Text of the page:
Photo by hypertypos
FOR MANY YEARS, I did just that. I accepted that I was going to be in debt and I would try my best each month to pay off those credit cards, school and car loans, and at the same time pay for food, gas, and other essentials an adult needs to live a simple lifestyle.
Seven years ago, I was enjoying a successful career in the music business. As life would have it, things changed and I was faced with a fact that my music job was going away and the prospect of finding another job was very slim.
So I made a decision to change my career. I would go back to school and become a teacher.
I began working as a teaching assistant in Los Angeles Unified Schools. Reality set in when my income dropped dramatically – I was now making $9.75 per hour.
I had no health insurance. I had to pay for tuition and books. I had no savings. I couldn’t pay my rent. I began dipping into my retirement account and I used my credit cards.
Fast forward three years. I’m out of school. I get a great job in Northern Virginia as a teacher. I’m finally making a decent salary but again reality sets in. My retirement account was emptied by my move across the country.
I soon found that at the end of each month, I was using my credit card for basic living expenses – like food and gas to get to work. Before I knew it, I had $30,000 in credit card debt and $30,000 in school loan debt.
I was only paying the interest on my credit cards (about $500 each month). There was no way my credit cards were going to ever be paid off unless I won the lottery or someone died and left me a mess of cash.
The stress of this sent me into a depression that I didn’t understand at the time. It was as if I was being strangled each day and I didn’t know how to get or where to turn.
I went to see a lawyer. He was very kind and said, “You’re right. You do not have enough money to live with these credit card payments.” He advised bankruptcy. This wasn’t something I wanted to do. Only losers declare bankruptcy, right?
Loser or not, I decided to go down that road. Now, two years later, I feel it was the right decision. The pressure I felt each month was gone. I no longer had credit card payments, and my school and car loans were manageable. The feeling of being a loser began to disappear.
Of course, there’s a bit of a lifestyle change when a person files bankruptcy. There is no “using my credit card”. My credit union, God bless them, gave me a credit card with a $2,000 limit.
For the most part if I cannot pay cash for something, I go without. I cannot travel much, and although I’ve never had an extremely extravagant life style, I am very careful to stay on budget. As a teacher I get a small raise each year, and my hopes of being able to save some money were actually beginning to blossom. All is good, yes…?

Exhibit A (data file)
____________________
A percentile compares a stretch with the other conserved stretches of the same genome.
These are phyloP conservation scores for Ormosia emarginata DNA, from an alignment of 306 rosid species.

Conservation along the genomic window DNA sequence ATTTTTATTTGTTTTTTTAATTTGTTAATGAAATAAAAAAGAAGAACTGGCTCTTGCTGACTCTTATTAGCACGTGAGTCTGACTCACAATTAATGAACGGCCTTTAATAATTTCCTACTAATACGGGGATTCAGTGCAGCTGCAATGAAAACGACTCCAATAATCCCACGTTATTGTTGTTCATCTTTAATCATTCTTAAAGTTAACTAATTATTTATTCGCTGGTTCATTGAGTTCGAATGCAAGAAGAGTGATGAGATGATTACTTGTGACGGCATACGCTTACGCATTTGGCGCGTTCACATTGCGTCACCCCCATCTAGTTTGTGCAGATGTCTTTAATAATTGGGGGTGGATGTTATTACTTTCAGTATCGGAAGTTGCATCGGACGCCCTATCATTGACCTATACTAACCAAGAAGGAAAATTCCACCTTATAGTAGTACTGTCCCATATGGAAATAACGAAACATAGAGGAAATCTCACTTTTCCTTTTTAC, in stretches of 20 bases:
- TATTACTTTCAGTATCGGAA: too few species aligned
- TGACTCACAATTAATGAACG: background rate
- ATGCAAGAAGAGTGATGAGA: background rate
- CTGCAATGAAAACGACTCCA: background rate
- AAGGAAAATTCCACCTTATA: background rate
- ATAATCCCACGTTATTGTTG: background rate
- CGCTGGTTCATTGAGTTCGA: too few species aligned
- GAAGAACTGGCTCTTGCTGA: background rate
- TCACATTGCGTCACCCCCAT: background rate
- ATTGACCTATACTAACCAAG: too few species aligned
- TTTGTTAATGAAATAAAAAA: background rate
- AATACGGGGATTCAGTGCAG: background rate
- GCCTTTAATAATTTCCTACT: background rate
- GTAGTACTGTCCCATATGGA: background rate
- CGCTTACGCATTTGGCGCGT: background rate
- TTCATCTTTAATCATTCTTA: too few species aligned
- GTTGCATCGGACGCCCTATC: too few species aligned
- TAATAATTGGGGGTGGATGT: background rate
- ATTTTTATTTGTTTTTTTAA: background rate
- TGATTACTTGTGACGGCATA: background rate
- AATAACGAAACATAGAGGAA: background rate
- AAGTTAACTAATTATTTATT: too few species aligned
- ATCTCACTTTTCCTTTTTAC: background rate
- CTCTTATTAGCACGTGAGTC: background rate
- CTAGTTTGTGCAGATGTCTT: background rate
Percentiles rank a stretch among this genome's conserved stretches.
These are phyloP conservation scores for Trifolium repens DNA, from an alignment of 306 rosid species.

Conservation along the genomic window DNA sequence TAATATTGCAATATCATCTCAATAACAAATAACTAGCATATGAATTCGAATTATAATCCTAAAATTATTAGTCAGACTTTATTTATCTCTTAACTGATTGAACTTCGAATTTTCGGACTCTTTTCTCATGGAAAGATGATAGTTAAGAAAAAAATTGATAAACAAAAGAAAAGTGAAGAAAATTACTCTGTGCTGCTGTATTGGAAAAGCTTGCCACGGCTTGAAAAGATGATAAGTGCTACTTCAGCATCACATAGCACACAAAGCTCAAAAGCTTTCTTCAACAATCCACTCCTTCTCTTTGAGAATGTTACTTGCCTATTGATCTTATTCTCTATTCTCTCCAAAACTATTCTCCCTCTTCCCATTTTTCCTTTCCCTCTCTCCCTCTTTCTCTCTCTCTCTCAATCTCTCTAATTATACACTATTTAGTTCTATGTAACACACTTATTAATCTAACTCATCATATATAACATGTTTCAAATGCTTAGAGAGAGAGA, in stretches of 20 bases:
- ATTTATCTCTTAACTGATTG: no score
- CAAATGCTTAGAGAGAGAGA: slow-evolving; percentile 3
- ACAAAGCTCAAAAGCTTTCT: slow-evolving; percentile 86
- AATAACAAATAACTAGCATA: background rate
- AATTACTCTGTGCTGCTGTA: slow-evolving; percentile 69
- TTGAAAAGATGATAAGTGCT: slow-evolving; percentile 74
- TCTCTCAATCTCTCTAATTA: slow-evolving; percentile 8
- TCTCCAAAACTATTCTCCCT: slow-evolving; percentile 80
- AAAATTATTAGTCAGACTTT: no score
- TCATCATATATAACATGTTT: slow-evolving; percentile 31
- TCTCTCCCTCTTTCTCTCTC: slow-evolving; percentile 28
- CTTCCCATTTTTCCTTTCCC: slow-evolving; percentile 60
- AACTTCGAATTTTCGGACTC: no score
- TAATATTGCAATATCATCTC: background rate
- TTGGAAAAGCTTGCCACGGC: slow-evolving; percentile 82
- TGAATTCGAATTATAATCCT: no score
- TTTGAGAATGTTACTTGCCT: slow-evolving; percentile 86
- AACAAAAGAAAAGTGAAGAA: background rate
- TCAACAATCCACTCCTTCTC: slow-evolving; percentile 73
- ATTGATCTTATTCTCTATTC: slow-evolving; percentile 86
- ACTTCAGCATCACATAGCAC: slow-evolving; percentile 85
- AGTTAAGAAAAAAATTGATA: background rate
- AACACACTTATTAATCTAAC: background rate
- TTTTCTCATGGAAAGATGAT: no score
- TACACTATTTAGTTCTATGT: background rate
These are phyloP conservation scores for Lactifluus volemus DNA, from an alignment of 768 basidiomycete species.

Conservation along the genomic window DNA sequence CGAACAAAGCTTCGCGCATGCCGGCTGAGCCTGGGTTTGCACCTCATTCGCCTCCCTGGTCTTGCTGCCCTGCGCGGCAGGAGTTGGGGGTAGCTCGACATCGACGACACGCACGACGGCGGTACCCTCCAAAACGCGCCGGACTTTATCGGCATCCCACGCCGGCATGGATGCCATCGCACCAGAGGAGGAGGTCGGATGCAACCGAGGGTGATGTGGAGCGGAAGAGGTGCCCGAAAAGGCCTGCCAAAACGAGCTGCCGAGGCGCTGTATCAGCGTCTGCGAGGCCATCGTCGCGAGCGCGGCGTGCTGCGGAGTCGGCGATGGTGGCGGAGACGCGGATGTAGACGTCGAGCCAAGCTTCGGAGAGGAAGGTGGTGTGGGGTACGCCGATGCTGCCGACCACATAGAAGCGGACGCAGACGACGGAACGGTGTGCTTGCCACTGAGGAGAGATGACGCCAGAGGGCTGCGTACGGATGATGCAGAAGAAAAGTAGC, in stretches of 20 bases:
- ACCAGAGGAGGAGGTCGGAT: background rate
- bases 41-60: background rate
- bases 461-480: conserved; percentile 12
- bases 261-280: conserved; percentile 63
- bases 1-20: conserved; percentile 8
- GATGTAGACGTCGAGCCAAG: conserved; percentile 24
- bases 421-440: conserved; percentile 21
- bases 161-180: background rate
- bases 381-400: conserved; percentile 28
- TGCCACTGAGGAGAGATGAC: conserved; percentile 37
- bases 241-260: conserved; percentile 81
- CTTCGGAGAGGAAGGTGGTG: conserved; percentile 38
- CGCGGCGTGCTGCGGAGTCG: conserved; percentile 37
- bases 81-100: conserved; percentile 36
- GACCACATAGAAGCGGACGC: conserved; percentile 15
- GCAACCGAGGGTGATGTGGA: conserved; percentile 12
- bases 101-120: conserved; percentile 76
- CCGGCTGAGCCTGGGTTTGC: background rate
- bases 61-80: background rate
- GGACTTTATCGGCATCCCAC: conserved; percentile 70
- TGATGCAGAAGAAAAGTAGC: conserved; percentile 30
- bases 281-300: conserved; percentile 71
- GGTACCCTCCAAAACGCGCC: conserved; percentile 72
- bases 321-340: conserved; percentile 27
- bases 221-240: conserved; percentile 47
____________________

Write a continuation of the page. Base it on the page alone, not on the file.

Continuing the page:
This summer there was a terrible flood and I lost just about all of my worldly possessions. They don’t tell you, but renter’s insurance only pays out about half of the value of the items to be replaced.
The other half came out of my pocket. Soon, my $2,000 credit card was up to the limit. I took this in stride, paying as much as possible each month, thinking that all would be ok.
It hasn’t been. Things needed replacing, and other life things happen, and I haven’t paid off my $2,000 credit card. Again, I kept telling myself all would be fine; I would just have to be careful each month until my credit is paid off.
And the topper. Last Friday I went down to my car to go to work and discovered that all the tires and wheels of my car were stolen. My car was literally sitting on the ground.
When I saw my car I just thought, “You’re kidding me…this seriously isn’t happening.” I now have to come up with $500. Winter is coming, all of my warm clothes were destroyed in the flood, and I’m not sure what I will do. I cannot charge these expenses. What will I do?
Things like this happen to people each day. I cannot be bitter or feel sorry for myself. I’m not sure what I can do…just have faith that I’ll be OK.
I went to school on Friday, finding comfort in my 6th graders’ smiles. That’s what I focus on. My students and work. Maybe that’s the real American Way. I focus on the good in my world, my work, my friends, and bottom line, it isn’t as bad as it seems. Life always moves on.
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